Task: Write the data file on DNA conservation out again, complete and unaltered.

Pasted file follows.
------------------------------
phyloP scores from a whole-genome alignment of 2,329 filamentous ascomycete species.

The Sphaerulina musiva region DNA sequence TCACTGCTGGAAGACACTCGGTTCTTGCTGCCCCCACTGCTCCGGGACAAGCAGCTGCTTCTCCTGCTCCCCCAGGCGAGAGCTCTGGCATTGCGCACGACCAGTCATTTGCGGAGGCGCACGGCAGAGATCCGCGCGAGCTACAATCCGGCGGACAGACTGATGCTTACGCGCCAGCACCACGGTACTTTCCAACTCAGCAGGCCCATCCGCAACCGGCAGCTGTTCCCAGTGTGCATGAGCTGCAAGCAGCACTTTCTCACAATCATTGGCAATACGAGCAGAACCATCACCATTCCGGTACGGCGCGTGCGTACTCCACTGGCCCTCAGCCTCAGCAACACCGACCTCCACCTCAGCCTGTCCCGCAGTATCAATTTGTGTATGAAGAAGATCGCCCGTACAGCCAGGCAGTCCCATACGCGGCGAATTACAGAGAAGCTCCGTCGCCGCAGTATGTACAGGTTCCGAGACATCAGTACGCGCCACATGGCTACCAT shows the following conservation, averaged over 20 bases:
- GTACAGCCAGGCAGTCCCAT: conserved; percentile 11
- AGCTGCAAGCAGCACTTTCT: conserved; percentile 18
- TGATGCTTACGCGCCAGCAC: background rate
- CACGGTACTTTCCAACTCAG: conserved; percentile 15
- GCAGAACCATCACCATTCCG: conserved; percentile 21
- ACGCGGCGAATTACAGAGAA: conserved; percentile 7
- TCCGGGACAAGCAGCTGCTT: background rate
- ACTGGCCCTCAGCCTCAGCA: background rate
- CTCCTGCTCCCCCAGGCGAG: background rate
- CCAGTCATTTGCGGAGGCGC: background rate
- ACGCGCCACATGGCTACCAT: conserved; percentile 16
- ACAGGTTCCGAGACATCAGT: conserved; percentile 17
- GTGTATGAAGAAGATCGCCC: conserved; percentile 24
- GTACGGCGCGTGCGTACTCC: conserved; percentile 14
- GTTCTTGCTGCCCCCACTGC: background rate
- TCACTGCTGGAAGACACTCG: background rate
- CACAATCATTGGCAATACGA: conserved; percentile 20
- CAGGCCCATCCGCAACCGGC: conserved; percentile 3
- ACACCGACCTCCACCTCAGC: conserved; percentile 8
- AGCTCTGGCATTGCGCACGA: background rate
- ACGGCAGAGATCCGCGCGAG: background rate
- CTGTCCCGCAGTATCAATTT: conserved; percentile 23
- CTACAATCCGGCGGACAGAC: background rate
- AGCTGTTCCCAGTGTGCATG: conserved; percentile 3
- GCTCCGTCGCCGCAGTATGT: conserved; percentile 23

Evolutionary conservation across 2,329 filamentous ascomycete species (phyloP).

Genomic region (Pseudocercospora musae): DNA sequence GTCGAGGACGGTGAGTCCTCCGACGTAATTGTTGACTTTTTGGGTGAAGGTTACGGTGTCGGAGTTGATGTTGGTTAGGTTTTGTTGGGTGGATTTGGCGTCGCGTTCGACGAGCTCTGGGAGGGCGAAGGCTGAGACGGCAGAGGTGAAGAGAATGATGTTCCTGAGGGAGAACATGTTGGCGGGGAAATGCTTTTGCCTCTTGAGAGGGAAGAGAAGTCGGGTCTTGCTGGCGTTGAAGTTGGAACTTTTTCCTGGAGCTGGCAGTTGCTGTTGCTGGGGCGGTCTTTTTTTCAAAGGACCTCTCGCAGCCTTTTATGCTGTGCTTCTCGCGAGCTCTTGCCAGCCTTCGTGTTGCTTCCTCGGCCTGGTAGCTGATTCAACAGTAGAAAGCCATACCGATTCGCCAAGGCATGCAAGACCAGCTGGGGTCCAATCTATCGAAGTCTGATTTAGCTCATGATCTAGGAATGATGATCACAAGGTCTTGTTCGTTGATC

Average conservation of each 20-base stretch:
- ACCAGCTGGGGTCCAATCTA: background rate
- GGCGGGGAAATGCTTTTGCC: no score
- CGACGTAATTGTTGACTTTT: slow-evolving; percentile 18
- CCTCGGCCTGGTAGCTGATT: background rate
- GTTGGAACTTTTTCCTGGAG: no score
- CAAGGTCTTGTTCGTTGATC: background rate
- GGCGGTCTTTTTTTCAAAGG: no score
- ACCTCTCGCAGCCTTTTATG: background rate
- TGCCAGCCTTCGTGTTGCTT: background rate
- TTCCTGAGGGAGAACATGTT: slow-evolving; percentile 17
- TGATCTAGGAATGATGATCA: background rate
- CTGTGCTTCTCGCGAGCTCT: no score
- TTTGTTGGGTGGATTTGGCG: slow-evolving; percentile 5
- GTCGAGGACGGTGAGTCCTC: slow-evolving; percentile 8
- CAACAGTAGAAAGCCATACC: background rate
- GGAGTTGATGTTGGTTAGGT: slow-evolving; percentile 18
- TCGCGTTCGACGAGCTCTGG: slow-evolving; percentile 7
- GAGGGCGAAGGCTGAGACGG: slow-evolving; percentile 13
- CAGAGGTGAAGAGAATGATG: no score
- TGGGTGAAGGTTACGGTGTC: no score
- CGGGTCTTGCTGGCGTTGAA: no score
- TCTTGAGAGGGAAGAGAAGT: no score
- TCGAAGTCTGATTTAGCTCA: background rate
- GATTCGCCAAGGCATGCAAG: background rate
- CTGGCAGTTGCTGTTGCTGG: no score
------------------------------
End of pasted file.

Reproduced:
phyloP scores from a whole-genome alignment of 2,329 filamentous ascomycete species.

The Sphaerulina musiva region DNA sequence TCACTGCTGGAAGACACTCGGTTCTTGCTGCCCCCACTGCTCCGGGACAAGCAGCTGCTTCTCCTGCTCCCCCAGGCGAGAGCTCTGGCATTGCGCACGACCAGTCATTTGCGGAGGCGCACGGCAGAGATCCGCGCGAGCTACAATCCGGCGGACAGACTGATGCTTACGCGCCAGCACCACGGTACTTTCCAACTCAGCAGGCCCATCCGCAACCGGCAGCTGTTCCCAGTGTGCATGAGCTGCAAGCAGCACTTTCTCACAATCATTGGCAATACGAGCAGAACCATCACCATTCCGGTACGGCGCGTGCGTACTCCACTGGCCCTCAGCCTCAGCAACACCGACCTCCACCTCAGCCTGTCCCGCAGTATCAATTTGTGTATGAAGAAGATCGCCCGTACAGCCAGGCAGTCCCATACGCGGCGAATTACAGAGAAGCTCCGTCGCCGCAGTATGTACAGGTTCCGAGACATCAGTACGCGCCACATGGCTACCAT shows the following conservation, averaged over 20 bases:
- GTACAGCCAGGCAGTCCCAT: conserved; percentile 11
- AGCTGCAAGCAGCACTTTCT: conserved; percentile 18
- TGATGCTTACGCGCCAGCAC: background rate
- CACGGTACTTTCCAACTCAG: conserved; percentile 15
- GCAGAACCATCACCATTCCG: conserved; percentile 21
- ACGCGGCGAATTACAGAGAA: conserved; percentile 7
- TCCGGGACAAGCAGCTGCTT: background rate
- ACTGGCCCTCAGCCTCAGCA: background rate
- CTCCTGCTCCCCCAGGCGAG: background rate
- CCAGTCATTTGCGGAGGCGC: background rate
- ACGCGCCACATGGCTACCAT: conserved; percentile 16
- ACAGGTTCCGAGACATCAGT: conserved; percentile 17
- GTGTATGAAGAAGATCGCCC: conserved; percentile 24
- GTACGGCGCGTGCGTACTCC: conserved; percentile 14
- GTTCTTGCTGCCCCCACTGC: background rate
- TCACTGCTGGAAGACACTCG: background rate
- CACAATCATTGGCAATACGA: conserved; percentile 20
- CAGGCCCATCCGCAACCGGC: conserved; percentile 3
- ACACCGACCTCCACCTCAGC: conserved; percentile 8
- AGCTCTGGCATTGCGCACGA: background rate
- ACGGCAGAGATCCGCGCGAG: background rate
- CTGTCCCGCAGTATCAATTT: conserved; percentile 23
- CTACAATCCGGCGGACAGAC: background rate
- AGCTGTTCCCAGTGTGCATG: conserved; percentile 3
- GCTCCGTCGCCGCAGTATGT: conserved; percentile 23

Evolutionary conservation across 2,329 filamentous ascomycete species (phyloP).

Genomic region (Pseudocercospora musae): DNA sequence GTCGAGGACGGTGAGTCCTCCGACGTAATTGTTGACTTTTTGGGTGAAGGTTACGGTGTCGGAGTTGATGTTGGTTAGGTTTTGTTGGGTGGATTTGGCGTCGCGTTCGACGAGCTCTGGGAGGGCGAAGGCTGAGACGGCAGAGGTGAAGAGAATGATGTTCCTGAGGGAGAACATGTTGGCGGGGAAATGCTTTTGCCTCTTGAGAGGGAAGAGAAGTCGGGTCTTGCTGGCGTTGAAGTTGGAACTTTTTCCTGGAGCTGGCAGTTGCTGTTGCTGGGGCGGTCTTTTTTTCAAAGGACCTCTCGCAGCCTTTTATGCTGTGCTTCTCGCGAGCTCTTGCCAGCCTTCGTGTTGCTTCCTCGGCCTGGTAGCTGATTCAACAGTAGAAAGCCATACCGATTCGCCAAGGCATGCAAGACCAGCTGGGGTCCAATCTATCGAAGTCTGATTTAGCTCATGATCTAGGAATGATGATCACAAGGTCTTGTTCGTTGATC

Average conservation of each 20-base stretch:
- ACCAGCTGGGGTCCAATCTA: background rate
- GGCGGGGAAATGCTTTTGCC: no score
- CGACGTAATTGTTGACTTTT: slow-evolving; percentile 18
- CCTCGGCCTGGTAGCTGATT: background rate
- GTTGGAACTTTTTCCTGGAG: no score
- CAAGGTCTTGTTCGTTGATC: background rate
- GGCGGTCTTTTTTTCAAAGG: no score
- ACCTCTCGCAGCCTTTTATG: background rate
- TGCCAGCCTTCGTGTTGCTT: background rate
- TTCCTGAGGGAGAACATGTT: slow-evolving; percentile 17
- TGATCTAGGAATGATGATCA: background rate
- CTGTGCTTCTCGCGAGCTCT: no score
- TTTGTTGGGTGGATTTGGCG: slow-evolving; percentile 5
- GTCGAGGACGGTGAGTCCTC: slow-evolving; percentile 8
- CAACAGTAGAAAGCCATACC: background rate
- GGAGTTGATGTTGGTTAGGT: slow-evolving; percentile 18
- TCGCGTTCGACGAGCTCTGG: slow-evolving; percentile 7
- GAGGGCGAAGGCTGAGACGG: slow-evolving; percentile 13
- CAGAGGTGAAGAGAATGATG: no score
- TGGGTGAAGGTTACGGTGTC: no score
- CGGGTCTTGCTGGCGTTGAA: no score
- TCTTGAGAGGGAAGAGAAGT: no score
- TCGAAGTCTGATTTAGCTCA: background rate
- GATTCGCCAAGGCATGCAAG: background rate
- CTGGCAGTTGCTGTTGCTGG: no score